Launching an ESG product or strategy? 4 tips to avoid ‘greenwashing’ your marketing initiatives
ESG (environmental, social and governance) investing is one of the fastest-growing investment strategies in the United States. The $12 trillion ESG market wields significant power — representing approximately one out of every four dollars in total assets under management. Also known as socially responsible or impact investing, the ESG movement is led by millennials and Generation Xers; a critical audience as more than $30 trillion in wealth is expected to transfer from baby boomers to younger generations over the next three decades.
Fund issuers, asset managers and advisors are racing to meet investor demand for ESG options, creating an extremely competitive market. So far in 2019, nearly 100 funds have added “ESG” language to their prospectuses, while the number of ESG funds increased by 50% in 2018 alone. As the ESG market continues to grow, issuers and managers are faced with the challenge of differentiating their ESG products in an already crowded marketplace in order to appeal to investors.
Unfortunately, this fierce competition has resulted in a practice known as “greenwashing” — conveying a misleading or false impression that a product or company is more environmentally sound than it actually is. Greenwashing has made it very difficult for investors to differentiate truly sustainable funds from those simply jumping on the ESG bandwagon.
Whether you are an ETF issuer looking to launch an ESG fund or an RIA aiming to help clients incorporate sustainable assets into their portfolios, below are four tips to incorporate into your marketing and public relations strategy to avoid greenwashing and ensure you are appropriately conveying your unique value in the sustainable investing marketplace.
1. Identify your key differentiators
Most ESG funds have a similar investment objective — to invest in companies that are environmentally sustainable or socially conscious. In order to stand out from competitors, clearly identify what makes your fund unique in your marketing materials. Impact Shares, the first nonprofit ETF issuer in the United States, is a great example of an issuer that has clearly differentiated its investment thesis in the marketplace.
In addition to being the first ETF issuer of its kind, Impact Shares partners with leading social advocacy organizations such as the YWCA, NAACP and the United Nations Capital Development Fund to help translate social issues into investable products. These partnerships add third-party credibility and help to clearly define each ETF’s investment objective, ensuring that holdings meet strict criteria clearly defined by the nonprofit partners. In addition, Impact Shares donates 100% of net advisory fees back to the nonprofits — a win-win for investors looking to make the most of their investment dollars!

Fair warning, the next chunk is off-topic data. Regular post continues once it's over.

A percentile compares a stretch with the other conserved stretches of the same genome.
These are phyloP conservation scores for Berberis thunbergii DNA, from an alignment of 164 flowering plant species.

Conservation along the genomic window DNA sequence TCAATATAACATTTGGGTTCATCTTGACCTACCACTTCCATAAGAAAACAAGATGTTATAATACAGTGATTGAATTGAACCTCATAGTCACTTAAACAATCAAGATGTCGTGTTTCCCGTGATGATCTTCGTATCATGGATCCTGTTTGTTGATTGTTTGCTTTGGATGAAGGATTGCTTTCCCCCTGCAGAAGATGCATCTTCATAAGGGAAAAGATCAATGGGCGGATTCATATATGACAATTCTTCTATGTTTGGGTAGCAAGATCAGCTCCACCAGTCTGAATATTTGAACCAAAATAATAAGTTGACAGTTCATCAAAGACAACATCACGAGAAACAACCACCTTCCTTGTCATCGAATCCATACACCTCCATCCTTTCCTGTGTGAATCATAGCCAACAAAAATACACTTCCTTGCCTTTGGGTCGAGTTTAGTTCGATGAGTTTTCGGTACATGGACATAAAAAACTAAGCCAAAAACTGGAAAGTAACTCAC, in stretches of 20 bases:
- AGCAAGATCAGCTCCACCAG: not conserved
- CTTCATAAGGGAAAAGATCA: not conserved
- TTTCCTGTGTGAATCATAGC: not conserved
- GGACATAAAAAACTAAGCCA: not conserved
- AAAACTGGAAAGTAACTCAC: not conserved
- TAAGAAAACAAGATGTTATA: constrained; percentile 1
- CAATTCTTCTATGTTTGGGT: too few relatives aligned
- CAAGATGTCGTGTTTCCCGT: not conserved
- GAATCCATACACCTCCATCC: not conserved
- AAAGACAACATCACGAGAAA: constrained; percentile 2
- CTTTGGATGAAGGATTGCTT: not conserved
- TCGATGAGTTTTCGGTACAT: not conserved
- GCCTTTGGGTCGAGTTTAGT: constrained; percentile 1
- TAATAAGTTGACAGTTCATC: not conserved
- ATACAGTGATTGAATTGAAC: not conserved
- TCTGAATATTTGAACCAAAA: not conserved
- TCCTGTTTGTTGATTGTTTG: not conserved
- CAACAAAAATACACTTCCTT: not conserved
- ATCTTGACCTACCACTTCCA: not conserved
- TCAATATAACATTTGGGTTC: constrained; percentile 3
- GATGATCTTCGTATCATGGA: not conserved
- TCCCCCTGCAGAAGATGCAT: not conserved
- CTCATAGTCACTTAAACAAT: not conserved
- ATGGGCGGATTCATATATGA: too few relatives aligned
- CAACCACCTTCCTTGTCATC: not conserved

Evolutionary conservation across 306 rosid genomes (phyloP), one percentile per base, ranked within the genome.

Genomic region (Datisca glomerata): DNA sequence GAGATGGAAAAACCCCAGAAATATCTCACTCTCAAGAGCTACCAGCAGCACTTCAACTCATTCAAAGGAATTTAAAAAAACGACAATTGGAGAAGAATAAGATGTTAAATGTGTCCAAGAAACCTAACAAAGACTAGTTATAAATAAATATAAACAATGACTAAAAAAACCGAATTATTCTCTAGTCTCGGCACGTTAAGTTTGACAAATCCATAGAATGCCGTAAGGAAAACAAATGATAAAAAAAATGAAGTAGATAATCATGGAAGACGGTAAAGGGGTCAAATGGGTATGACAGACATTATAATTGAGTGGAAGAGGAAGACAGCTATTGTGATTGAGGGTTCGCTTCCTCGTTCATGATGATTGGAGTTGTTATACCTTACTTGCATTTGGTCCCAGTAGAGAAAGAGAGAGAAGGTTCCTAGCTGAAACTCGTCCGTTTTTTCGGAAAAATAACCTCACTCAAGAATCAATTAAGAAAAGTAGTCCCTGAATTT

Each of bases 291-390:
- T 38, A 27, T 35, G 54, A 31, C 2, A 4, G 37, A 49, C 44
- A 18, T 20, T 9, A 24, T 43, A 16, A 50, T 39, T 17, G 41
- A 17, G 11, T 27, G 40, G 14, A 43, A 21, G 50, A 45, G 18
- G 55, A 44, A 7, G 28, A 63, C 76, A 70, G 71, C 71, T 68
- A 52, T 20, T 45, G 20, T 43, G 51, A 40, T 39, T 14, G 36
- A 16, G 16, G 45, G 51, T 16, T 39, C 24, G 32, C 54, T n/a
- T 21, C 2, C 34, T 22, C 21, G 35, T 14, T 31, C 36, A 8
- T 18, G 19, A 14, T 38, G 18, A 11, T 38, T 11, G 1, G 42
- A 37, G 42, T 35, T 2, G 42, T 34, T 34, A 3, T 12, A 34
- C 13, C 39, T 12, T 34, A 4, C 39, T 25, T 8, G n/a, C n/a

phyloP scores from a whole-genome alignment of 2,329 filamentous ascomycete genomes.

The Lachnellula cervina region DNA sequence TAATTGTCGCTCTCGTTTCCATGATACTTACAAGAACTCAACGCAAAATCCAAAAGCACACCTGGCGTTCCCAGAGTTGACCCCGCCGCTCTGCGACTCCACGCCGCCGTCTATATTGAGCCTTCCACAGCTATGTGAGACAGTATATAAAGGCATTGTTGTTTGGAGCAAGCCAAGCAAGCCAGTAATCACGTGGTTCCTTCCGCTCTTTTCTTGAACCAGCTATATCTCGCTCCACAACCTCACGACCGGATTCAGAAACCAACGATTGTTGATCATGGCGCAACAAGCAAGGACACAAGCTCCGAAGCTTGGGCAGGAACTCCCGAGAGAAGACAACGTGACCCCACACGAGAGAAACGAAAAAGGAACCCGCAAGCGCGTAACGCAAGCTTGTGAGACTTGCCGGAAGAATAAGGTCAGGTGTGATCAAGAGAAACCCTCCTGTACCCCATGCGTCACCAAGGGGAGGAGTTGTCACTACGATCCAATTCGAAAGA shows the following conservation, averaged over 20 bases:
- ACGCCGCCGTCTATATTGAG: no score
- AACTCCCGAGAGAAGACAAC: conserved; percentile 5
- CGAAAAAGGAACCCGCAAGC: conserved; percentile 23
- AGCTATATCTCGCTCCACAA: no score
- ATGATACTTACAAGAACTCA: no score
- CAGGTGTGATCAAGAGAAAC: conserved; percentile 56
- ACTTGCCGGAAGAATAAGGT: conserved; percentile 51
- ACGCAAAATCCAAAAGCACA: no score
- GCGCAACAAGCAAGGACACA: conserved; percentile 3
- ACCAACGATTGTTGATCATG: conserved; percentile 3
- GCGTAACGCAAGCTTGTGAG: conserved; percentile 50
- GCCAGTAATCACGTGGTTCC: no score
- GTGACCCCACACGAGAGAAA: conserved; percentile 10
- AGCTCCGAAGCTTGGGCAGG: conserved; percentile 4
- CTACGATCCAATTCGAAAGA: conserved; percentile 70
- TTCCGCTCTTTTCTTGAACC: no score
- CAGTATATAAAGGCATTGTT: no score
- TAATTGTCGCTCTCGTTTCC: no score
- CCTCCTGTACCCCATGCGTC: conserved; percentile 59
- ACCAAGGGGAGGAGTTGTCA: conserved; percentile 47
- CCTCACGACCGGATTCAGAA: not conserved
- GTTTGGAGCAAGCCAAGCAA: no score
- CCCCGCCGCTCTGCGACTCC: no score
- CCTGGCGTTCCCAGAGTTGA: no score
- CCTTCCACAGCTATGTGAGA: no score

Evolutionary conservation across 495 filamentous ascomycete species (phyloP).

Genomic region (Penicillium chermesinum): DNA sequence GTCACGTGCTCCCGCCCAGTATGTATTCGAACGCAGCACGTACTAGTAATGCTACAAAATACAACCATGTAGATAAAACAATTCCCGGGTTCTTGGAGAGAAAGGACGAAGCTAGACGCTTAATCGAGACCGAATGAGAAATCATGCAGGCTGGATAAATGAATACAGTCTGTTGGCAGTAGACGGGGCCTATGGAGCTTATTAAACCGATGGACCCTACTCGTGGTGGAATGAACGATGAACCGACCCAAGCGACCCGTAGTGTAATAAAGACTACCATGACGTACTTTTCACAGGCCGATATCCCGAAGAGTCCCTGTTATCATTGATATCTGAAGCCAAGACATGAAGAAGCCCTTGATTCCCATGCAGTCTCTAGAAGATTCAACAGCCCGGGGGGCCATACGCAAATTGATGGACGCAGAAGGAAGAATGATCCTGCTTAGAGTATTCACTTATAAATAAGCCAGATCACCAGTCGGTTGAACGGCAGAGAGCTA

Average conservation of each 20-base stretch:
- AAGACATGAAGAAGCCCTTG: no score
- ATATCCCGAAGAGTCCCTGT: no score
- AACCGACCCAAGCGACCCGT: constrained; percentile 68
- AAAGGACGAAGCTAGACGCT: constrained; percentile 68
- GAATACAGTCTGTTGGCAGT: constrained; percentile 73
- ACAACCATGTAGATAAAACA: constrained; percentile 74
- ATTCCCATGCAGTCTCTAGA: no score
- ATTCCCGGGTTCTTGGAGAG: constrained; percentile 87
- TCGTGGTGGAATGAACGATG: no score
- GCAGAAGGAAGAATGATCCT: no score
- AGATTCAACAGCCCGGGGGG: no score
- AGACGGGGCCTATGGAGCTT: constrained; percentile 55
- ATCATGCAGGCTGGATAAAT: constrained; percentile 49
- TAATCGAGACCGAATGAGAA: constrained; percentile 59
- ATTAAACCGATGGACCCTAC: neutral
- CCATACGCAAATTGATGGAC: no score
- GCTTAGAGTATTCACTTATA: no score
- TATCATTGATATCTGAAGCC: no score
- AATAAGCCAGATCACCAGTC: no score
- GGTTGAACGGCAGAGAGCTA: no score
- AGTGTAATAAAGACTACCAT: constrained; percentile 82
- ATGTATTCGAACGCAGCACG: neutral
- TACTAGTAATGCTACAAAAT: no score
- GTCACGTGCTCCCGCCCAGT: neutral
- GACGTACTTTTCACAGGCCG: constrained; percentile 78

2. Narrow your focus
The realm of sustainable investing is massive, covering a range of issues from greenhouse gas emissions to use of plastics and fossil fuels. Don’t try to address every problem in your investment product or solution; narrow your focus to stake your claim as a leader on a specific issue. Develop multifaceted marketing campaigns in support of your position on the issue, incorporating traditional media relations along with social and video elements to appeal to younger audiences.
Ceres, a leading sustainability nonprofit based in Boston, has placed an emphasis on addressing one of our world’s most precious and at-risk natural resources: water. Over three decades, Ceres has become a thought leader on how companies and investors can help address water scarcity and pollution. By partnering with the world’s leading investors through the Ceres Investor Water Hub and launching tools such as the Investor Water Toolkit, Ceres’ water team has become a go-to resource for investors looking to incorporate water into their portfolios.
3. Highlight ESG winners and losers
Discussing the specific holdings in your fund’s portfolio is one of the best opportunities to highlight your investment strategy in real time. Identify a handful of companies that are publicly making a difference in key environmental and social issues during your conversations with potential investors and the media. Impact Shares CEO Ethan Powell put this concept into practice in September by lauding Amazon’s recent action on climate change in a CNBC.com article.
However, this strategy can also be leveraged from an opposing perspective. Don’t be afraid to address companies that are performing poorly on certain ESG issues and tie it back to your unique approach. Last spring, asset manager Nuveen had the opportunity to discuss in Barron’s how its ESG strategy helped the firm avoid Kraft Heinz’s “stock bloodbath” stemming from a company accounting scandal.
4. Emphasize strong performance
At the end of the day, while investors are starting to prioritize environmental, social and governance issues, performance is still the most important factor in investment decisions. One of the biggest criticisms of ESG investing is that it does not generate strong returns, despite research indicating the opposite. Take advantage of opportunities to discuss how ESG can lead to superior long-term performance, highlighting examples of outperformance in your own fund whenever possible.
While some in the investment community may view ESG as a silly acronym, massive inflows into sustainable funds indicate that this rapidly growing portion of the market is here to stay. As we look ahead to a socially responsible future led by younger generations, it’s imperative that fund issuers, asset managers and others start considering how to embrace ESG and position themselves appropriately in the market.